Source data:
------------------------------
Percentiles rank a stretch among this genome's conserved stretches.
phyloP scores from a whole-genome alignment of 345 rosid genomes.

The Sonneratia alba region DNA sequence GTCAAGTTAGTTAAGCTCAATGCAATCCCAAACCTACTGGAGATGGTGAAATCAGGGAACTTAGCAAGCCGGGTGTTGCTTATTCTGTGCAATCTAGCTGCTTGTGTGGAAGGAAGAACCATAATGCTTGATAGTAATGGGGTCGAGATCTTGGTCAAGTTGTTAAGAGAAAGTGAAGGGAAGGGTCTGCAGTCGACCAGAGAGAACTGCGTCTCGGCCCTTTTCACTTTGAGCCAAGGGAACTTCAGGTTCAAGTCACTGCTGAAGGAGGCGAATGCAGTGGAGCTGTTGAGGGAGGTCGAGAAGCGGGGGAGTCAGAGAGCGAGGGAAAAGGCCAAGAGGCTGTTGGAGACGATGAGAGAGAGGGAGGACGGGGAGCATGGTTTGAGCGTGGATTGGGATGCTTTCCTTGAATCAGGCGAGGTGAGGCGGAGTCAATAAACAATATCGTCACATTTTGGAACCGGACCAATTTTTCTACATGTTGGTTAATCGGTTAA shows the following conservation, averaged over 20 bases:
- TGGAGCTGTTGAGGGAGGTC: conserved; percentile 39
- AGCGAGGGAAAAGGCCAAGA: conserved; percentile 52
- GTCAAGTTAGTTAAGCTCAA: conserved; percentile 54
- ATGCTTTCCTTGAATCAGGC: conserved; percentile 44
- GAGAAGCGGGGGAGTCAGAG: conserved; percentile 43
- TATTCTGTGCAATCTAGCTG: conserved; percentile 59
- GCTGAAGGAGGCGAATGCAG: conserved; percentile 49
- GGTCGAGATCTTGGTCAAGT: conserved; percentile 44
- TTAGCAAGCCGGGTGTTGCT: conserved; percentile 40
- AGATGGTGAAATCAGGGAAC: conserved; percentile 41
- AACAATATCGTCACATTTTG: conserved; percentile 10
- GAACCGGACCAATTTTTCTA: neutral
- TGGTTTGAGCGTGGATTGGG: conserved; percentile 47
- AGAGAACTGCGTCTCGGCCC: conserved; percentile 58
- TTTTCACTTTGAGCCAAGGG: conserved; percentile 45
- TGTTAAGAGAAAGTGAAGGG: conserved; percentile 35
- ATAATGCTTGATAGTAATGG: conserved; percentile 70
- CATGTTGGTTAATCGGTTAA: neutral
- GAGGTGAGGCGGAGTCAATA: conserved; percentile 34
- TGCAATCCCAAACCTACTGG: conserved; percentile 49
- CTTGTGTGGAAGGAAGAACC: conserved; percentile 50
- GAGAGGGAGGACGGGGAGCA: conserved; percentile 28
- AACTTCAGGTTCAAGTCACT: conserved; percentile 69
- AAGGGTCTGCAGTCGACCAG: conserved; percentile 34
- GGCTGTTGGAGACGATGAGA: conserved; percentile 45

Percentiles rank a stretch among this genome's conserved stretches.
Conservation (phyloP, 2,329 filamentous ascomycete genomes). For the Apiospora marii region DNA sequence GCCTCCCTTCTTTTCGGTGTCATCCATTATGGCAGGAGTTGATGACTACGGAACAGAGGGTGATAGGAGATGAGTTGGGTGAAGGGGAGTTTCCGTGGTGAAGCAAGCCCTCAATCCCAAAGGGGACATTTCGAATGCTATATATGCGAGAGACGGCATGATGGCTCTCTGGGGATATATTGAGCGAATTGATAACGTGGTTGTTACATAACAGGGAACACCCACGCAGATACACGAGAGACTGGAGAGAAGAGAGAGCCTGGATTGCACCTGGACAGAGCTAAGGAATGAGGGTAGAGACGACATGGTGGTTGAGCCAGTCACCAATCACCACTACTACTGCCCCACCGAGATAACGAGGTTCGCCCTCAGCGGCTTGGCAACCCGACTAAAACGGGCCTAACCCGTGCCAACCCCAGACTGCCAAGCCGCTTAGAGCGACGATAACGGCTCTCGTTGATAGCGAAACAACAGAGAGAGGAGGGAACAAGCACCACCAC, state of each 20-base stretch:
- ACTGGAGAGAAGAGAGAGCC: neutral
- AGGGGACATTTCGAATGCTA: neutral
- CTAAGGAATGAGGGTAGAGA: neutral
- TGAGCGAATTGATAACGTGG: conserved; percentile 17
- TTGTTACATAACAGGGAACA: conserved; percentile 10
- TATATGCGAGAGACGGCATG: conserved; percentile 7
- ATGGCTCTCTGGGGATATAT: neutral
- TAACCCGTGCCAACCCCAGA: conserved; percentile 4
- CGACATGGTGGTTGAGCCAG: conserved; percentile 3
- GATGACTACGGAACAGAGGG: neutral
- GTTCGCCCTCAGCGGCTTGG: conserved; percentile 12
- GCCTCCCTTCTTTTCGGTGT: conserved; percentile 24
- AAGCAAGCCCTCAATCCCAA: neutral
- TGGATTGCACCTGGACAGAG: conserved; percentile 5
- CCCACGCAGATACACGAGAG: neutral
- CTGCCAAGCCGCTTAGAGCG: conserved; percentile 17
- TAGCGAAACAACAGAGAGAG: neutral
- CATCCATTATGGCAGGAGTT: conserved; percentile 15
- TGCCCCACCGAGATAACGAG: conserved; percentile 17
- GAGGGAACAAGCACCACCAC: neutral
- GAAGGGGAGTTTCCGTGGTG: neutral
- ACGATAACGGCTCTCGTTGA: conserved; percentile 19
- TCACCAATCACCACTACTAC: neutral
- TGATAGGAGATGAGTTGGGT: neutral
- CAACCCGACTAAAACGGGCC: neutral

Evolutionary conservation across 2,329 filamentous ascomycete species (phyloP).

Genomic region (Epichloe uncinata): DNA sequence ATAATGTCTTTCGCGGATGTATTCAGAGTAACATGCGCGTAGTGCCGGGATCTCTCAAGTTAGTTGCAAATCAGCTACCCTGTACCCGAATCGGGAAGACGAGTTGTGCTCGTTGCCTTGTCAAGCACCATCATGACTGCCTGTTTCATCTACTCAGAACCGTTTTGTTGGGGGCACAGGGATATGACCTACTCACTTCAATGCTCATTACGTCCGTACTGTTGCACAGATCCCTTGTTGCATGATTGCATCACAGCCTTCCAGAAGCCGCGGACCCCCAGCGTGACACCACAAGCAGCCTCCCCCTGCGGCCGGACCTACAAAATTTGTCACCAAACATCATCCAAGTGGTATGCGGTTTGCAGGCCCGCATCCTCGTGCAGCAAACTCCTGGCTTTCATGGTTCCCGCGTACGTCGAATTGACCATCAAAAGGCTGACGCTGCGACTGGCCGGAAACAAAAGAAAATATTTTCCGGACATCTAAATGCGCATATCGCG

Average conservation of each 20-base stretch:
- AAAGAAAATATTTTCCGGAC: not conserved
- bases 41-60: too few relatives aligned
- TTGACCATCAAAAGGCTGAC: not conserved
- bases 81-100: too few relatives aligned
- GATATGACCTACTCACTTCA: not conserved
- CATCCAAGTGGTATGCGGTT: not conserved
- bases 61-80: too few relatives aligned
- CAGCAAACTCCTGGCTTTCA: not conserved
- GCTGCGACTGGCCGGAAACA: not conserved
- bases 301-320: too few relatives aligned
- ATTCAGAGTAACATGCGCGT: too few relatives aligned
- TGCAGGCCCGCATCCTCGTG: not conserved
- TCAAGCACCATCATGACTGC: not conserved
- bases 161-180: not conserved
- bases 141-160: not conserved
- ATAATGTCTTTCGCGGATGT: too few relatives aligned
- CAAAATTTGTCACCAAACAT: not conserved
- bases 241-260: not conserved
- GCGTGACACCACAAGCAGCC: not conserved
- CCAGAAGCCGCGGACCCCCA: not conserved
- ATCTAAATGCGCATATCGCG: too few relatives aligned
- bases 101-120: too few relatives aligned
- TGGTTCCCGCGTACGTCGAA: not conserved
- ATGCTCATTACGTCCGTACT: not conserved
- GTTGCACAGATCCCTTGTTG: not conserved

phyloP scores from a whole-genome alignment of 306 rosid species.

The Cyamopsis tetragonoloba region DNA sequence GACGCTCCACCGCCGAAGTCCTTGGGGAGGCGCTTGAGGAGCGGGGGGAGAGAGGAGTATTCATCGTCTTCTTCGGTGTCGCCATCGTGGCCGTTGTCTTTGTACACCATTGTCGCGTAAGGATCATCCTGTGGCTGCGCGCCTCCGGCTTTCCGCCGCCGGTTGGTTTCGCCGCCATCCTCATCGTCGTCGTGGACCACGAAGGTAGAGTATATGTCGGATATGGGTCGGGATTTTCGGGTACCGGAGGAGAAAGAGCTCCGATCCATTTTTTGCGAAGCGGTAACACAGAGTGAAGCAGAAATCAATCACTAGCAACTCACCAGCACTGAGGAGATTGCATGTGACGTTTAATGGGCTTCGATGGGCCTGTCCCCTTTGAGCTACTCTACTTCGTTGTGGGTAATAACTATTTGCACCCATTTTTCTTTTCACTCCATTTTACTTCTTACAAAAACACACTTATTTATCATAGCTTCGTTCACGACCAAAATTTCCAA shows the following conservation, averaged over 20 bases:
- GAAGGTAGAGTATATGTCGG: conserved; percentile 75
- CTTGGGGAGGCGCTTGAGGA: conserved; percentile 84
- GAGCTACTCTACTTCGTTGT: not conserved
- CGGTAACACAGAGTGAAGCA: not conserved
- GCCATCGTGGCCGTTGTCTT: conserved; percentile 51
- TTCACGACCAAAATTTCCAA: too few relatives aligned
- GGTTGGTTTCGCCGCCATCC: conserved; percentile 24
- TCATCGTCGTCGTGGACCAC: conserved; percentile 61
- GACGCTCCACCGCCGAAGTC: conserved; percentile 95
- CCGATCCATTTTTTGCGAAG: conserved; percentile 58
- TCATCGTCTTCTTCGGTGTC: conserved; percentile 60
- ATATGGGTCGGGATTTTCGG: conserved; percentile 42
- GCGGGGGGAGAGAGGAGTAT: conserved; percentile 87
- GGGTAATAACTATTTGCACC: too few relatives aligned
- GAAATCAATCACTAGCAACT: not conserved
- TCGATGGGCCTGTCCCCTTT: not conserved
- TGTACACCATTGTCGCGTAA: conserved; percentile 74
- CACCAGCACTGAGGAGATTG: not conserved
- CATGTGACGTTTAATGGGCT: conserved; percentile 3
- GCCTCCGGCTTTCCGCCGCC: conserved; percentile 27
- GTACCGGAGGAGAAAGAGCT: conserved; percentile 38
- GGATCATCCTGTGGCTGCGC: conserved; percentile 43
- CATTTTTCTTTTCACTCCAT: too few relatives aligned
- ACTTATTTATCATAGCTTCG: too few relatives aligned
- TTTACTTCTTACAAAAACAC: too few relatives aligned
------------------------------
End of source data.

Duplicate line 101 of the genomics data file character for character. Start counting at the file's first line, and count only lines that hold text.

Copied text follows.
- TCGATGGGCCTGTCCCCTTT: not conserved